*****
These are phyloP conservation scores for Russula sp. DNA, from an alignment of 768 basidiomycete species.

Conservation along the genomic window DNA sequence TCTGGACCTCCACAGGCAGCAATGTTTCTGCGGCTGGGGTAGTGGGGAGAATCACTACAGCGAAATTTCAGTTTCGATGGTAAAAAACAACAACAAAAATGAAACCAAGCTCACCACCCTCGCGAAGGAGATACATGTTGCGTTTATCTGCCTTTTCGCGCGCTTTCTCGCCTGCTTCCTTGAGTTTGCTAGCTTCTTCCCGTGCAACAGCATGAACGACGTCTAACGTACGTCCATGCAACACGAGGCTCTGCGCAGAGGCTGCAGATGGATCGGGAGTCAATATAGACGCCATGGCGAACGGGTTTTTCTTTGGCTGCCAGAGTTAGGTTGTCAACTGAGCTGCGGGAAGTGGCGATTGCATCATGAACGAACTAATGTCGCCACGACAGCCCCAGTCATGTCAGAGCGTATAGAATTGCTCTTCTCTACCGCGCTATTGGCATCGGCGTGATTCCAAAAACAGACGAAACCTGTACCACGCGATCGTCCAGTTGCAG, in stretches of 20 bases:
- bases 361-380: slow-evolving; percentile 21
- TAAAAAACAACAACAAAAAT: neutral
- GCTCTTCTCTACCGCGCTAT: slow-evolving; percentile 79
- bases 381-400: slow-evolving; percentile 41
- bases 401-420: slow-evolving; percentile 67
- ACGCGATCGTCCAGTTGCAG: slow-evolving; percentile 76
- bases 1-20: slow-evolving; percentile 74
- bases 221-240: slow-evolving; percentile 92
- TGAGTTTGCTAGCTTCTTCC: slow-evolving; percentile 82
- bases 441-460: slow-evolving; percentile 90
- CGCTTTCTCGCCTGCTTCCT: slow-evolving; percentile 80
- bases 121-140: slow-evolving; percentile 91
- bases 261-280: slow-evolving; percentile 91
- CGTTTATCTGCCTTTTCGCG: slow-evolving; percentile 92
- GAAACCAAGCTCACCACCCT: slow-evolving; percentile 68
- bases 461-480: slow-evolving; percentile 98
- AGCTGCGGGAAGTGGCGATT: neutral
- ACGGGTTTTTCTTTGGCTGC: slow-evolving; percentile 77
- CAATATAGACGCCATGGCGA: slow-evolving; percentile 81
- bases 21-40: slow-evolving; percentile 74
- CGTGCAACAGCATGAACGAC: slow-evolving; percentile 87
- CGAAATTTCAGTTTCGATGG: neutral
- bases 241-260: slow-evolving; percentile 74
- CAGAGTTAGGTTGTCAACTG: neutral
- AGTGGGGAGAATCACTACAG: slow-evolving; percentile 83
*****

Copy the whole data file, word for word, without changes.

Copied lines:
These are phyloP conservation scores for Russula sp. DNA, from an alignment of 768 basidiomycete species.

Conservation along the genomic window DNA sequence TCTGGACCTCCACAGGCAGCAATGTTTCTGCGGCTGGGGTAGTGGGGAGAATCACTACAGCGAAATTTCAGTTTCGATGGTAAAAAACAACAACAAAAATGAAACCAAGCTCACCACCCTCGCGAAGGAGATACATGTTGCGTTTATCTGCCTTTTCGCGCGCTTTCTCGCCTGCTTCCTTGAGTTTGCTAGCTTCTTCCCGTGCAACAGCATGAACGACGTCTAACGTACGTCCATGCAACACGAGGCTCTGCGCAGAGGCTGCAGATGGATCGGGAGTCAATATAGACGCCATGGCGAACGGGTTTTTCTTTGGCTGCCAGAGTTAGGTTGTCAACTGAGCTGCGGGAAGTGGCGATTGCATCATGAACGAACTAATGTCGCCACGACAGCCCCAGTCATGTCAGAGCGTATAGAATTGCTCTTCTCTACCGCGCTATTGGCATCGGCGTGATTCCAAAAACAGACGAAACCTGTACCACGCGATCGTCCAGTTGCAG, in stretches of 20 bases:
- bases 361-380: slow-evolving; percentile 21
- TAAAAAACAACAACAAAAAT: neutral
- GCTCTTCTCTACCGCGCTAT: slow-evolving; percentile 79
- bases 381-400: slow-evolving; percentile 41
- bases 401-420: slow-evolving; percentile 67
- ACGCGATCGTCCAGTTGCAG: slow-evolving; percentile 76
- bases 1-20: slow-evolving; percentile 74
- bases 221-240: slow-evolving; percentile 92
- TGAGTTTGCTAGCTTCTTCC: slow-evolving; percentile 82
- bases 441-460: slow-evolving; percentile 90
- CGCTTTCTCGCCTGCTTCCT: slow-evolving; percentile 80
- bases 121-140: slow-evolving; percentile 91
- bases 261-280: slow-evolving; percentile 91
- CGTTTATCTGCCTTTTCGCG: slow-evolving; percentile 92
- GAAACCAAGCTCACCACCCT: slow-evolving; percentile 68
- bases 461-480: slow-evolving; percentile 98
- AGCTGCGGGAAGTGGCGATT: neutral
- ACGGGTTTTTCTTTGGCTGC: slow-evolving; percentile 77
- CAATATAGACGCCATGGCGA: slow-evolving; percentile 81
- bases 21-40: slow-evolving; percentile 74
- CGTGCAACAGCATGAACGAC: slow-evolving; percentile 87
- CGAAATTTCAGTTTCGATGG: neutral
- bases 241-260: slow-evolving; percentile 74
- CAGAGTTAGGTTGTCAACTG: neutral
- AGTGGGGAGAATCACTACAG: slow-evolving; percentile 83